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  1. Dialectical Models in Artificial Intelligence and Law.Jaap Hage - 2000 - Artificial Intelligence and Law 8 (2-3):137-172.
    Dialogues and dialectics have come to playan important role in the field of ArtificialIntelligence and Law. This paper describes thelegal-theoretical and logical background of this role,and discusses the different services into whichdialogues are put. These services include:characterising logical operators, modelling thedefeasibility of legal reasoning, providing the basisfor legal justification and identifying legal issues,and establishing the law in concrete cases. Specialattention is given to the requirements oflaw-establishing dialogues.
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  • Von Wright’s Therapy to Jørgensen’s Syndrome.Juliano S. A. Maranhão - 2009 - Law and Philosophy 28 (2):163 - 201.
    In his last papers about deontic logic, von Wright sustained that there is no genuine logic of norms. We argue in this paper that this striking statement by the father of deontic logic should not be understood as a death sentence to the subject. Rather, it indicates a profound change in von Wright's understanding about the epistemic and ontological role of logic in the field of norms. Instead of a logical constructivism of deontic systems revealing a necessary structure of prescriptive (...)
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  • An Axiomatic Theory of Law.Paolo Sandro - 2011 - Res Publica 17 (4):343-354.
    This paper presents in outline Luigi Ferrajoli’s axiomatic and general theory of law, as developed in his lifelong work Principia Iuris . The first section focuses on the three main aspects of the theory: the methodological, the theoretical and the pragmatic, which respectively represent the theory’s syntax, semantics and its pragmatics. Ferrajoli identifies three deontic gaps of norms: firstly, the one between their validity and efficacy ; secondly, the one between their justice and validity ; and finally, and most importantly, (...)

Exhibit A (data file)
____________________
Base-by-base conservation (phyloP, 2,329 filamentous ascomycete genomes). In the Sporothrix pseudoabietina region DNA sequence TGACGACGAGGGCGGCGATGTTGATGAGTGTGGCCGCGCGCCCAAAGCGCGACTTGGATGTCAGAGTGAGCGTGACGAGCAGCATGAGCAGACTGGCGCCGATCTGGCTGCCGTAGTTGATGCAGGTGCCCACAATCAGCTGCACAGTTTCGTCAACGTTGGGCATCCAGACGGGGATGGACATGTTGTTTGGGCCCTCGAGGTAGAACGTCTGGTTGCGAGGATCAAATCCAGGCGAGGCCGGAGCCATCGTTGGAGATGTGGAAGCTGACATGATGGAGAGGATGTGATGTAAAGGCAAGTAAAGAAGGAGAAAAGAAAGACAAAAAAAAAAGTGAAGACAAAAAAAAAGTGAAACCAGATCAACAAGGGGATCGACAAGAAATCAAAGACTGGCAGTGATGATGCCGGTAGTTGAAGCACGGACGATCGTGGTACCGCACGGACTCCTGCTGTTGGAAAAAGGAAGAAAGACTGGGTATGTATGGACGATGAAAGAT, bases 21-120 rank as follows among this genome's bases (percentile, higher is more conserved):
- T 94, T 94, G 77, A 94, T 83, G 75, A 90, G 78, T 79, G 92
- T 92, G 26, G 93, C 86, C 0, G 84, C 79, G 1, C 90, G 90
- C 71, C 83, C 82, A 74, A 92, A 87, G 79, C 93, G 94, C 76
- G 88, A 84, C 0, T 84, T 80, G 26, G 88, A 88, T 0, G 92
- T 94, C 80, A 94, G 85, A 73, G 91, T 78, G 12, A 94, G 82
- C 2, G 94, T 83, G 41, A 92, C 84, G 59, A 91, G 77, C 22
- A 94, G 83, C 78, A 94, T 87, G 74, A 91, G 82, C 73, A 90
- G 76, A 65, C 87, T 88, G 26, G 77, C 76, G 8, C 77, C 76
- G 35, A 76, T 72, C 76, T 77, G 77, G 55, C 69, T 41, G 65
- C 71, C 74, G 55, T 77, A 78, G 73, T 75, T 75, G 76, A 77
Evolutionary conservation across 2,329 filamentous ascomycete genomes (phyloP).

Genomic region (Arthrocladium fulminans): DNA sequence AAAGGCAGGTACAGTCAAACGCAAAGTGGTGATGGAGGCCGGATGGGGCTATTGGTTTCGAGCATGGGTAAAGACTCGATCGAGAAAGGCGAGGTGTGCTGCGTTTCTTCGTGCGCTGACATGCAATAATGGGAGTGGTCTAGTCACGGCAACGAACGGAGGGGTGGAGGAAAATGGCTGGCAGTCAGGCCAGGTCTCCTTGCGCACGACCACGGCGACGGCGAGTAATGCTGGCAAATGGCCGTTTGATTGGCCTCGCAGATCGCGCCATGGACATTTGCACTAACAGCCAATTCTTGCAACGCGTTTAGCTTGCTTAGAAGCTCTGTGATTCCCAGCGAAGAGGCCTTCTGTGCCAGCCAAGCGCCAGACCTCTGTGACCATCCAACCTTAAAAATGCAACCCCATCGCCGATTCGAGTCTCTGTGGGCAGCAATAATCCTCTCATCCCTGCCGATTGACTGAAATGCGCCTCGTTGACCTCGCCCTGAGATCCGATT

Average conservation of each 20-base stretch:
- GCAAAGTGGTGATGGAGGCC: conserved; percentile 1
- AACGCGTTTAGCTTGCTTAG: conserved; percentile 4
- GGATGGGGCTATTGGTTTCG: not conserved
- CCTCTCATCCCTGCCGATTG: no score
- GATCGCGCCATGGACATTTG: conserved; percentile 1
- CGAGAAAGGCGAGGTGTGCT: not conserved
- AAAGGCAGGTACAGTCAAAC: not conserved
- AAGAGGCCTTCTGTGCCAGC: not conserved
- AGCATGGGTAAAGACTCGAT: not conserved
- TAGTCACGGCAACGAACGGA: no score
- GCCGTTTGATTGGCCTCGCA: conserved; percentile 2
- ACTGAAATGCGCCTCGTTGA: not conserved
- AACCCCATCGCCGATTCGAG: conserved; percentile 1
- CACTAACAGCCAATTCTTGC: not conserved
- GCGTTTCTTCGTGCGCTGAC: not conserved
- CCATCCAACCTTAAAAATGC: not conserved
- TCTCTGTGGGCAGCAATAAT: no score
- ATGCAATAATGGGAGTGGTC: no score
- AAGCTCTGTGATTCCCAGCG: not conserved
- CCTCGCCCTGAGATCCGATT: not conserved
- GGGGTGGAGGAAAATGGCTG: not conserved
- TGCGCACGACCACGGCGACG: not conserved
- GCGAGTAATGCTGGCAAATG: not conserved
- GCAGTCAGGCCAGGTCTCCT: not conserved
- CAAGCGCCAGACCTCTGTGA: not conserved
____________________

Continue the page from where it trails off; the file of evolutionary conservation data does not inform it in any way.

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  • A Model of Juridical Acts: Part 1: The World of Law. [REVIEW]Jaap Hage - 2011 - Artificial Intelligence and Law 19 (1):23-48.
    This paper aims at providing an account of juridical acts that forms a suitable starting point for the creation of computational systems that deal with juridical acts. The paper is divided into two parts. Because juridical acts will be analyzed as intentional changes in the world of law, the ‘furniture’ of this world, that consists broadly speaking of entities, facts and rules, plays a central role in the analysis. This first part of the paper deals with this furniture and its (...)
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  • Norm-System Revision: Theory and Application. [REVIEW]Audun Stolpe - 2010 - Artificial Intelligence and Law 18 (3):247-283.
    This paper generalises classical revision theory of the AGM brand to sets of norms. This is achieved substituting input/output logic for classical logic and tracking the changes. Operations of derogation and amendment—analogues of contraction and revision—are defined and characterised, and the precise relationship between contraction and derogation, on the one hand, and derogation and amendment on the other, is established. It is argued that the notion of derogation, in particular, is a very important analytical tool, and that even core deontic (...)
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  • Legal Concepts as Inferential Nodes and Ontological Categories.Giovanni Sartor - 2009 - Artificial Intelligence and Law 17 (3):217-251.